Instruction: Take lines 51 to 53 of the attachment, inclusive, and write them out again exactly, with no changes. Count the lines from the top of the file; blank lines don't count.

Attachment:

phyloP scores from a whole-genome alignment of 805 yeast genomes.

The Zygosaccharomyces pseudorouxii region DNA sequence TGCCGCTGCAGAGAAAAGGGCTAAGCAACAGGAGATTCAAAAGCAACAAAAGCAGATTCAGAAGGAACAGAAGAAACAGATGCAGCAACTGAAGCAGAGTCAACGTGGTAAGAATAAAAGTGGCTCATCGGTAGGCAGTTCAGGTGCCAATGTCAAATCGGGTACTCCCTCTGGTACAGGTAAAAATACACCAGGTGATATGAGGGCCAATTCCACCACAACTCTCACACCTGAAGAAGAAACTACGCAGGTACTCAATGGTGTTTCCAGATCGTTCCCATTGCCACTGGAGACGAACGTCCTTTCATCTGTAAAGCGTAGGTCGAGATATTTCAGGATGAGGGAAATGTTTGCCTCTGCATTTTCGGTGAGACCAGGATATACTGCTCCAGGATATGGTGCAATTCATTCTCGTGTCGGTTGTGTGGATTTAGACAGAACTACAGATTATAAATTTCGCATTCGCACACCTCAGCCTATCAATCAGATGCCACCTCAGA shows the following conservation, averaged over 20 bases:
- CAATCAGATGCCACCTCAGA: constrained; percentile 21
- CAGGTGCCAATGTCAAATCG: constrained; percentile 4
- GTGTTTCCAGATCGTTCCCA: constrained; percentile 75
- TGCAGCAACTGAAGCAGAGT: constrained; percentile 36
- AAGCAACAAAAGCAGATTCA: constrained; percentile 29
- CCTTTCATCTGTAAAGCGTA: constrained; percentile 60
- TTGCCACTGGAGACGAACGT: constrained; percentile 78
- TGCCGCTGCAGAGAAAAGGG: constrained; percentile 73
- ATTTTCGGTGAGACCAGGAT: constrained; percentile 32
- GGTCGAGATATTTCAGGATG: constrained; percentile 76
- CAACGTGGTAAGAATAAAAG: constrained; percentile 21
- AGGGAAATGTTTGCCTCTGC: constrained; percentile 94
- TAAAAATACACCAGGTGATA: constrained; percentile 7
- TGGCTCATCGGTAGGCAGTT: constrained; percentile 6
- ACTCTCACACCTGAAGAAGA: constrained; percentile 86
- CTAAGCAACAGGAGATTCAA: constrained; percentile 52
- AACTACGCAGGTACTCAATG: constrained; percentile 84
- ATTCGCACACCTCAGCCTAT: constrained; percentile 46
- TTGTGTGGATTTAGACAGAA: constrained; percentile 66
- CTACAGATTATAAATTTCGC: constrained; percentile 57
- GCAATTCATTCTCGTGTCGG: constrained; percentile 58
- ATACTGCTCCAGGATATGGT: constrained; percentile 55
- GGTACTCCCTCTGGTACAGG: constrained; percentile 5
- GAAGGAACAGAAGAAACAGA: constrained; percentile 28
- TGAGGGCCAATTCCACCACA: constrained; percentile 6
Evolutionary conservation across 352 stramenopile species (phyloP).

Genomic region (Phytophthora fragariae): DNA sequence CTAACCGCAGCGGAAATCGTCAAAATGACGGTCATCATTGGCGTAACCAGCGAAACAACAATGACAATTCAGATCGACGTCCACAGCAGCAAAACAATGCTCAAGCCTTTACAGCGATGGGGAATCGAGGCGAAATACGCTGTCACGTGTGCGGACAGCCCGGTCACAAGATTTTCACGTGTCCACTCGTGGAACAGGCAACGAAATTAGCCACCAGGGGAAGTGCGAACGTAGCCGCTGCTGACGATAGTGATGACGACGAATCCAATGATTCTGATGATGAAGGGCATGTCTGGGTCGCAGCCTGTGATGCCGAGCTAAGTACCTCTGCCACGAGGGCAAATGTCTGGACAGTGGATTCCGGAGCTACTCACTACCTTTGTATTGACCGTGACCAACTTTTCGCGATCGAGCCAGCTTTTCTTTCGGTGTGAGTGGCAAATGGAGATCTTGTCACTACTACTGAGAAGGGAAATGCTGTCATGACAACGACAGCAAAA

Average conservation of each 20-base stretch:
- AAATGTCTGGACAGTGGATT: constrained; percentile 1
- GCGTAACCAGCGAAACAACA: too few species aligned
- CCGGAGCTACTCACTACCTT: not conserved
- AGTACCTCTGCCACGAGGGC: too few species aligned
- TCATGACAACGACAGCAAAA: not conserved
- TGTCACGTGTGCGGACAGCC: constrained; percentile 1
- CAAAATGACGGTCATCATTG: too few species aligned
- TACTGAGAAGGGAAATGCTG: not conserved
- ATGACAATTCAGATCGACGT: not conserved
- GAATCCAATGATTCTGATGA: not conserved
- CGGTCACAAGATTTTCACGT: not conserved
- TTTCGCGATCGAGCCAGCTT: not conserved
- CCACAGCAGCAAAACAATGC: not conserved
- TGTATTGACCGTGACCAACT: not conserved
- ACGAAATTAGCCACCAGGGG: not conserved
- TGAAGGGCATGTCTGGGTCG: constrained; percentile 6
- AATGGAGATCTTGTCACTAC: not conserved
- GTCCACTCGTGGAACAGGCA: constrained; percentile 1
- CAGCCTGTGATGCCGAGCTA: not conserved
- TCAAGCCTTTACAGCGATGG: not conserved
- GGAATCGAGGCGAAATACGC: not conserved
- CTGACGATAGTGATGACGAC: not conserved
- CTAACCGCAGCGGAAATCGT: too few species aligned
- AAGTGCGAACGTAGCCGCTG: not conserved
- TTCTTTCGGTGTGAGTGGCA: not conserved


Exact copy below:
- GGAATCGAGGCGAAATACGC: not conserved
- CTGACGATAGTGATGACGAC: not conserved
- CTAACCGCAGCGGAAATCGT: too few species aligned